Rocket Pitch Return: MBA Student Is Back with Sustainability Solution

Arushi Jain poses for a photo outside BRAC
Arushi Jain MBA’22 returns to Rocket Pitch with a new sustainability solution

Arushi Jain MBA’22 seeks to eliminate traffic congestion through entrepreneurship.

Slow-moving traffic is an “interconnected problem” that increases carbon emissions and lowers worker productivity because “people are stuck on roads for hours and are witnessing significant deterioration in health,” said Jain, an international student from India.

“We want to solve this issue right now,” Jain said, emphasizing immediate action rather than pursuing a futuristic solution that takes years to develop. Her team’s idea is to collect and analyze real time data through Internet of Things (IoT) sensors to efficiently direct traffic flow. The system would create a network of communication between traffic signals, thus allocating more time to the busiest lanes and adjusting the signal cycle.

“We expect the system to eventually predict traffic data on its own,” Jain said.

Creating smart, sustainable traffic signals for congested cities such as Boston is not just an idea for Jain, it is a venture that she will present at Rocket Pitch this week.

“I’m pretty nervous about doing it in person,” said Jain, who has prior experience of pitching at last year’s all-virtual Rocket Pitch, “but I’m also very excited, and I feel like I would value this experience a lot more now, because I’ve seen the pandemic.”

Signature Babson Event

Sponsored by The Arthur M. Blank Center for Entrepreneurship, the 22nd annual Rocket Pitch takes place Thursday, November 11, and provides students and alumni with the opportunity to pitch their entrepreneurial endeavors to a large audience of students, alumni, faculty, parents, entrepreneurs, and investors.

Held during Babson’s Global Entrepreneurial Leadership Week, Rocket Pitch is a signature event in which presenters must pitch their idea in just three minutes using only three PowerPoint slides.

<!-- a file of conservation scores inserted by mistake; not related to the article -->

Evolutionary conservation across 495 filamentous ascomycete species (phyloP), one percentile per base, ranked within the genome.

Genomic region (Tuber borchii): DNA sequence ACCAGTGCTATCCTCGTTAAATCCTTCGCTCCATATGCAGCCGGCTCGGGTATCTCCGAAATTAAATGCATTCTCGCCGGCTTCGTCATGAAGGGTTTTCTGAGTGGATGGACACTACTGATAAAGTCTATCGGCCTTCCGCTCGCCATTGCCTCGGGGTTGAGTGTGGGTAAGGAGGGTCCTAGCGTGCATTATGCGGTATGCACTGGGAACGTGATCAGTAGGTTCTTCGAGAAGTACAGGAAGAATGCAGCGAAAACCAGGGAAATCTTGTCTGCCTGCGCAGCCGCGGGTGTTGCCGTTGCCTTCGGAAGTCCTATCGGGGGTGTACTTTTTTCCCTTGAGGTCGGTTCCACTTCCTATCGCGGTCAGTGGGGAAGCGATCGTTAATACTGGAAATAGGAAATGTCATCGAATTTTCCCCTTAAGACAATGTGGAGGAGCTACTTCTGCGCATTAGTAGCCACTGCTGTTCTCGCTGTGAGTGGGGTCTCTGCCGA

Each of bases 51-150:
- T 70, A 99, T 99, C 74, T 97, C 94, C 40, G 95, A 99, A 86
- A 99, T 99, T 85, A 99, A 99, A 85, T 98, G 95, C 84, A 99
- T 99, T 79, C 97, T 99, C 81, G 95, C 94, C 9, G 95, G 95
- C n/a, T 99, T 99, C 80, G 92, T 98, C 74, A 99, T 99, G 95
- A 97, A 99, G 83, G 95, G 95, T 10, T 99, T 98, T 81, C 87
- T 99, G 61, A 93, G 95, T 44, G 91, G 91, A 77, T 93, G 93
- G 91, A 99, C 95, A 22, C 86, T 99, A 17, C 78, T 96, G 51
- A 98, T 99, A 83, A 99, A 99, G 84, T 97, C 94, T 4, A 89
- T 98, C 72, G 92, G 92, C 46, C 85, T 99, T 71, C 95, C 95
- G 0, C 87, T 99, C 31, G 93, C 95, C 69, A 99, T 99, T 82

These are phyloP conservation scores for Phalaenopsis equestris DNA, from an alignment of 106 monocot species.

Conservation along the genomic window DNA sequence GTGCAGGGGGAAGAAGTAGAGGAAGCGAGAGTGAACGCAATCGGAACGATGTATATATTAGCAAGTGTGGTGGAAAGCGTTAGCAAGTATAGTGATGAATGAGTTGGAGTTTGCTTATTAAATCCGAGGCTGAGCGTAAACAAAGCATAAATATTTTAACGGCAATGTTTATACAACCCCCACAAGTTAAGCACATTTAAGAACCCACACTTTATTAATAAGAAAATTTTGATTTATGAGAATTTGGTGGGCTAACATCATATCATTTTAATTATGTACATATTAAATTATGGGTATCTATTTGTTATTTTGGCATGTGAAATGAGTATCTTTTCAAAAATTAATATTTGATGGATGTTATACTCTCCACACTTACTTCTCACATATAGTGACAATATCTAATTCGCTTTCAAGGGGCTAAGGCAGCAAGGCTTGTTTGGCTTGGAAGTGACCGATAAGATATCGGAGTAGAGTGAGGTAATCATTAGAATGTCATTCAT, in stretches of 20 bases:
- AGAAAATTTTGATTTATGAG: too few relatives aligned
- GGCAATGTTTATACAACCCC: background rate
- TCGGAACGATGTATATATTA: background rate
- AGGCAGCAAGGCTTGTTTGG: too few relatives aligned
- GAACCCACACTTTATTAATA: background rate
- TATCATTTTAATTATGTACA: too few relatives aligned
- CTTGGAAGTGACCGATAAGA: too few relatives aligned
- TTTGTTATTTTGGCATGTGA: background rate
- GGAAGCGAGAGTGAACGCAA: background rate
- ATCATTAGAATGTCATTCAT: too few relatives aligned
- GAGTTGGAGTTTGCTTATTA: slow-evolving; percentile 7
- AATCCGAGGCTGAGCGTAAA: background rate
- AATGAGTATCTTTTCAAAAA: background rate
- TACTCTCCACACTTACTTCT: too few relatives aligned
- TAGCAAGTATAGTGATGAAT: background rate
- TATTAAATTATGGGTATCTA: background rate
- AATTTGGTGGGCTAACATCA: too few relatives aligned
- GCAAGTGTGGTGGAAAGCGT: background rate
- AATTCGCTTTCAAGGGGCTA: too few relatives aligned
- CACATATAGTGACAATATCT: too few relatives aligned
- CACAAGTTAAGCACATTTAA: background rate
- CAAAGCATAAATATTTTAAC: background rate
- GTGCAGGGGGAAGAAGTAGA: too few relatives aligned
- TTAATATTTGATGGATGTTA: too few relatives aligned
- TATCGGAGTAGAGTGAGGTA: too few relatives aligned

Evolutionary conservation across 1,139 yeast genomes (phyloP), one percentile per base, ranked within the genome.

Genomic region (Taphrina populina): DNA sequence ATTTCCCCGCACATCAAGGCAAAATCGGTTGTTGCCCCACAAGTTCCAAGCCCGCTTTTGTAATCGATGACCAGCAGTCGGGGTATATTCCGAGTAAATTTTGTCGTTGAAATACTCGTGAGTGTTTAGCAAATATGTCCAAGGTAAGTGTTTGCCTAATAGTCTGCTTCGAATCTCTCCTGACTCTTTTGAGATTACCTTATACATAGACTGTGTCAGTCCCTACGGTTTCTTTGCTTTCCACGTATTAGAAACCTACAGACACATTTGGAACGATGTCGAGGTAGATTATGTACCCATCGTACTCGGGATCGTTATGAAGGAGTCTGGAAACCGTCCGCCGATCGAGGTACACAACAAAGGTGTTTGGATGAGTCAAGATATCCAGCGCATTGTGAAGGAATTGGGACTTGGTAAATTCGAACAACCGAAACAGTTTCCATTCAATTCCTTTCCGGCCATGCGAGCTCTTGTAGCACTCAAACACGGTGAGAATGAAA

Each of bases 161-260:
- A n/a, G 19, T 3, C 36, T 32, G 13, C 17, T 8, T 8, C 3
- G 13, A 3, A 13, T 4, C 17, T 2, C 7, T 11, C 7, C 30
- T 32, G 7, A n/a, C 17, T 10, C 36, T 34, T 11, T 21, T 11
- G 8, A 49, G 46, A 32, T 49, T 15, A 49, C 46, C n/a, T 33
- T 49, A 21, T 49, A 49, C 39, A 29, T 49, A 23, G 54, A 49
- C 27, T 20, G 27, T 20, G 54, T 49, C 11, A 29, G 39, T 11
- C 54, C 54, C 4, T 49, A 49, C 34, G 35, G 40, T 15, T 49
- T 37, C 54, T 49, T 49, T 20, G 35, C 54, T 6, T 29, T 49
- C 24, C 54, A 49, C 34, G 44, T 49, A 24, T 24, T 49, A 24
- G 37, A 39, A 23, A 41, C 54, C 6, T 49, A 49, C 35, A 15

“The reason I came to Babson is because I want to be an entrepreneur, and I had to participate in the Rocket Pitch to really get that experience.”
Arushi Jain MBA’22

“The reason I came to Babson is because I want to be an entrepreneur, and I had to participate in the Rocket Pitch to really get that experience,” Jain said. “Even generally, learning how to pitch is important, whether it’s yourself or a business that you’re working on.”

During the fall 2020 semester amid the COVID-19 pandemic, Jain participated in her first Rocket Pitch, where she presented the endeavors of her Learning Wheels LLP startup.

Learning Wheels is an ecosystem providing programs on holistic development of young adults through experiential, project-based learning. Jain said pitching that venture at Rocket Pitch last year “was a little more complicated” than her upcoming pitch for smart traffic signals, “because I was concept selling,” she said. “It’s like selling a program, something people haven’t heard of, and explaining the outcomes of it is usually the challenge.”

Now, she plans to pitch a “standard idea” about a solution to “help improve lives and help improve the environment,” she said.

Green Light Signals

Seeking to eliminate traffic congestion, Jain is developing the Green Light Signals solution in the Babson College Agile Experimentation graduate course with her teammates Simrann Babani MBA’22, Michael Gilleran MBA’22, and Rohan Aggarwal MSBA’22.